The most obvious addition this year was a fun fair, complete with Ferris wheel and lots of lights. This appears to have been a financial success but has come in for a lot of criticism. Some people felt that it detracted from the mood of the festival, especially since there were a couple of reports of sexual harassment of young girls by ride operators and the lights were somewhat distracting when seen from the mainstage area. Many of the younger people who were attending with youth groups headed straight there and didn't get to hear any of the more traditional elements of Greenbelt. Having said that, the fair did remove some of the more boisterous elements from mainstage, and the crowds were, in general, calmer (in a good way) than last year.
Of course, most people seem to attend Greenbelt for the music, and there was plenty of excellent music around. Personally, I enjoyed seeing All Star United, Switchfoot, Iain Archer, Over The Rhine, Vigilantes of Love (Friday) and Why?, Split Level, The Choir, Delirious? and Iona (Sunday) on mainstage. I was a little disappointed by The Choir's set, which wasn't the awesome experience I had expected, perhaps because Steve and Derri were the only regular Choir members present. Small crowds were a very noticeable problem at mainstage this year. The crowd for Split Level was absolutely tiny, and this is definitely an issue which must be addressed before next year.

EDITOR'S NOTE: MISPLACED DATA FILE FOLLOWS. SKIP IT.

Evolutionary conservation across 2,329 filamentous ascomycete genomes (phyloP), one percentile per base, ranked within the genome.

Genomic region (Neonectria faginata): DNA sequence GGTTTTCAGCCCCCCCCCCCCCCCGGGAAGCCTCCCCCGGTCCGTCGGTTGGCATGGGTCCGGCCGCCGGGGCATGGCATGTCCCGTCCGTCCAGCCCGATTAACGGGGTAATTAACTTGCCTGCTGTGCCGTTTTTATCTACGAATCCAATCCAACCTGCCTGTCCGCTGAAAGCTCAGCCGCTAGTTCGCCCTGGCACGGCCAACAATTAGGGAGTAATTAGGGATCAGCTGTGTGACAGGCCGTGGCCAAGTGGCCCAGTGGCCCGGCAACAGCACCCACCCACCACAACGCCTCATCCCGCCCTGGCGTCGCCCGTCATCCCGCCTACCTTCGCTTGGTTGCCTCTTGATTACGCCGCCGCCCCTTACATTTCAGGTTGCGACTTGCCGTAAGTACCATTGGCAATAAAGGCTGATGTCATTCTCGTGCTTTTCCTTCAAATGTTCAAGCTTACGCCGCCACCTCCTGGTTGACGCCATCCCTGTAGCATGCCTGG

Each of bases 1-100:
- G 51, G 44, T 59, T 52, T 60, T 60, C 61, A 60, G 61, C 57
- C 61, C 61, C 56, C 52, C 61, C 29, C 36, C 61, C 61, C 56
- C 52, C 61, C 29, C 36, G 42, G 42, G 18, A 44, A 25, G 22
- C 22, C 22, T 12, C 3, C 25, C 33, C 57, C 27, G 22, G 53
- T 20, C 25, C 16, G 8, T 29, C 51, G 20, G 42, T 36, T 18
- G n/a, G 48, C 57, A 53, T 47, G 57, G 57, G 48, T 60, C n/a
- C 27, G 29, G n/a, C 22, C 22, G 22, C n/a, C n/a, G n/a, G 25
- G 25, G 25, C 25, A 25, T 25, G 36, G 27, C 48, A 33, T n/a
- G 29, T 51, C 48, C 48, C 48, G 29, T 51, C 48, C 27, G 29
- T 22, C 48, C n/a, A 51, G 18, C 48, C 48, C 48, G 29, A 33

On the music front, one good change this year was a Thursday night introductory session where many of the weekend's musicians came and played fifteen-minute sets. This attracted a fair crowd and allowed bands to plug their main sets and the rest of us to wile away Thursday night.
Mainstage sets used to draw crowds numbering well over 20,000, but these days 10,000 is the most anyone can expect. Not surprisingly, Delirious? drew the biggest crowd of the festival, and the anticipation evident in the crowd was amazing. Unfortunately, their set was spoiled, for me, by a high energy but technically lack-lustre performance and extreme adulation of the band by the crowd. The atmosphere for the following band, though, was totally different. Iona's amazing performance and huge soundscapes had the crowd spellbound and made for an atmosphere that could be described as worshipful.